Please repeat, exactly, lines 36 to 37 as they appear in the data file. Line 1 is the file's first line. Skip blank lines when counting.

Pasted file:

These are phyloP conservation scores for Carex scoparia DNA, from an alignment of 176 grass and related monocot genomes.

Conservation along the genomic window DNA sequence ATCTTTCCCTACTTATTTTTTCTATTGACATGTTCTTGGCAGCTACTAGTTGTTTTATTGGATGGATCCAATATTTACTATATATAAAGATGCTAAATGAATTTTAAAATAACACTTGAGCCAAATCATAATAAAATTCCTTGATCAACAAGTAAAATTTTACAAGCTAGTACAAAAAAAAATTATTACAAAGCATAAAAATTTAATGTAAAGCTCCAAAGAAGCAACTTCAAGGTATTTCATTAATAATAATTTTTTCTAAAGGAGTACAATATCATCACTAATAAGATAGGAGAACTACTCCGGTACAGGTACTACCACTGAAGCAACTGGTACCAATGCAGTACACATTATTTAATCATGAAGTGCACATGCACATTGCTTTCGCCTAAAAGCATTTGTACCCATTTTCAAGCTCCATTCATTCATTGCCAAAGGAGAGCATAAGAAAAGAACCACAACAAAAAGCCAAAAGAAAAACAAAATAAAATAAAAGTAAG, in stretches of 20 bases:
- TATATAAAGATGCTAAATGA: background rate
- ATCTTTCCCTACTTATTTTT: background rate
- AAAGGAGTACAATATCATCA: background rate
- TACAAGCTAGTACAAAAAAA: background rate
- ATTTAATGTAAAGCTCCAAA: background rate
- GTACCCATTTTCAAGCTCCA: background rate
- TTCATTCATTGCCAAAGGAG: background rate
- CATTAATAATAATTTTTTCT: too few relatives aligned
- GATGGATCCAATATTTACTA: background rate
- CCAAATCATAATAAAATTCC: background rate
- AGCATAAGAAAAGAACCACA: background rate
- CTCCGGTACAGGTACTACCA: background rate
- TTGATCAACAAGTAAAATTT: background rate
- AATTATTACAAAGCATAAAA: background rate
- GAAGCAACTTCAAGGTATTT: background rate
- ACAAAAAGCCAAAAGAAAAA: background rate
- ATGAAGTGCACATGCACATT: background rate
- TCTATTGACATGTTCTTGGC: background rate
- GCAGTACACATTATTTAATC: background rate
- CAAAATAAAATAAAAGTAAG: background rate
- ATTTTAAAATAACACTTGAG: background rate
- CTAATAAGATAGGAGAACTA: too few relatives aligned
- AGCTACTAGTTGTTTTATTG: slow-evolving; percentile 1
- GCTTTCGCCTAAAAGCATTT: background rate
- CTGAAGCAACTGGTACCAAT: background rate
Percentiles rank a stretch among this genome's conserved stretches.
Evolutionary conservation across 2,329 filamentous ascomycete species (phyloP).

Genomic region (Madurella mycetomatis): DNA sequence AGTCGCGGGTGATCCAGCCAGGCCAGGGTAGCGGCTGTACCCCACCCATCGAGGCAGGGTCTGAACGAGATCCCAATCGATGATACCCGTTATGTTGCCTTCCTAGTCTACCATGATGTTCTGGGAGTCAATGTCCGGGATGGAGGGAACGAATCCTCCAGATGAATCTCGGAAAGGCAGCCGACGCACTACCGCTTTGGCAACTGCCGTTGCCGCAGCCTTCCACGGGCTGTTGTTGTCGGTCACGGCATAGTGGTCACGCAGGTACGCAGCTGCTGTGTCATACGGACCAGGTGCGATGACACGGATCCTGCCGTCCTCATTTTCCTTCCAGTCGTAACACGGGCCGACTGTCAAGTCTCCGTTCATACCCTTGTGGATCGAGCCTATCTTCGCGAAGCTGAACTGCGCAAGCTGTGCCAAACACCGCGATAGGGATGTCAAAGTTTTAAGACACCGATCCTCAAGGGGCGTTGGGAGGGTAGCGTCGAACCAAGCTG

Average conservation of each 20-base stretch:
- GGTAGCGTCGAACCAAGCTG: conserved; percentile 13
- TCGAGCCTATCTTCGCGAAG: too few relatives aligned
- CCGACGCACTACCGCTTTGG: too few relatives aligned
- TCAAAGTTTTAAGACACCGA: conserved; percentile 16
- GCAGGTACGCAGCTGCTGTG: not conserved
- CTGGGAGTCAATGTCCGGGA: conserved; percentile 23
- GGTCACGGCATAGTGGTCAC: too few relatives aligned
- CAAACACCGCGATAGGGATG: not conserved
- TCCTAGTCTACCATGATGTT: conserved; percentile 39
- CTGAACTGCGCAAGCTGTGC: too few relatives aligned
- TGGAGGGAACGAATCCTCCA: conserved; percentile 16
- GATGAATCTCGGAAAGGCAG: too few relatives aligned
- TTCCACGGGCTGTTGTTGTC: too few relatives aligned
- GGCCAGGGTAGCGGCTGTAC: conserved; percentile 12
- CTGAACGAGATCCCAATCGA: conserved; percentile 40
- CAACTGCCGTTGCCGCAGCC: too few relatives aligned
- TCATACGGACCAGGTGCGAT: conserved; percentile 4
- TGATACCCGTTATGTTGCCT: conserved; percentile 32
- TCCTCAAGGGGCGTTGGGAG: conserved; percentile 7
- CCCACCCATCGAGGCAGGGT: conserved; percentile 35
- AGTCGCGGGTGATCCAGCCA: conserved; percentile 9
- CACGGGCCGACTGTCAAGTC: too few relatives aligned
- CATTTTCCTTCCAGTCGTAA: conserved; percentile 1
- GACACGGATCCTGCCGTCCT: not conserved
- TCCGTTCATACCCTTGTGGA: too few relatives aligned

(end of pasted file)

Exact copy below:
- GCAGGTACGCAGCTGCTGTG: not conserved
- CTGGGAGTCAATGTCCGGGA: conserved; percentile 23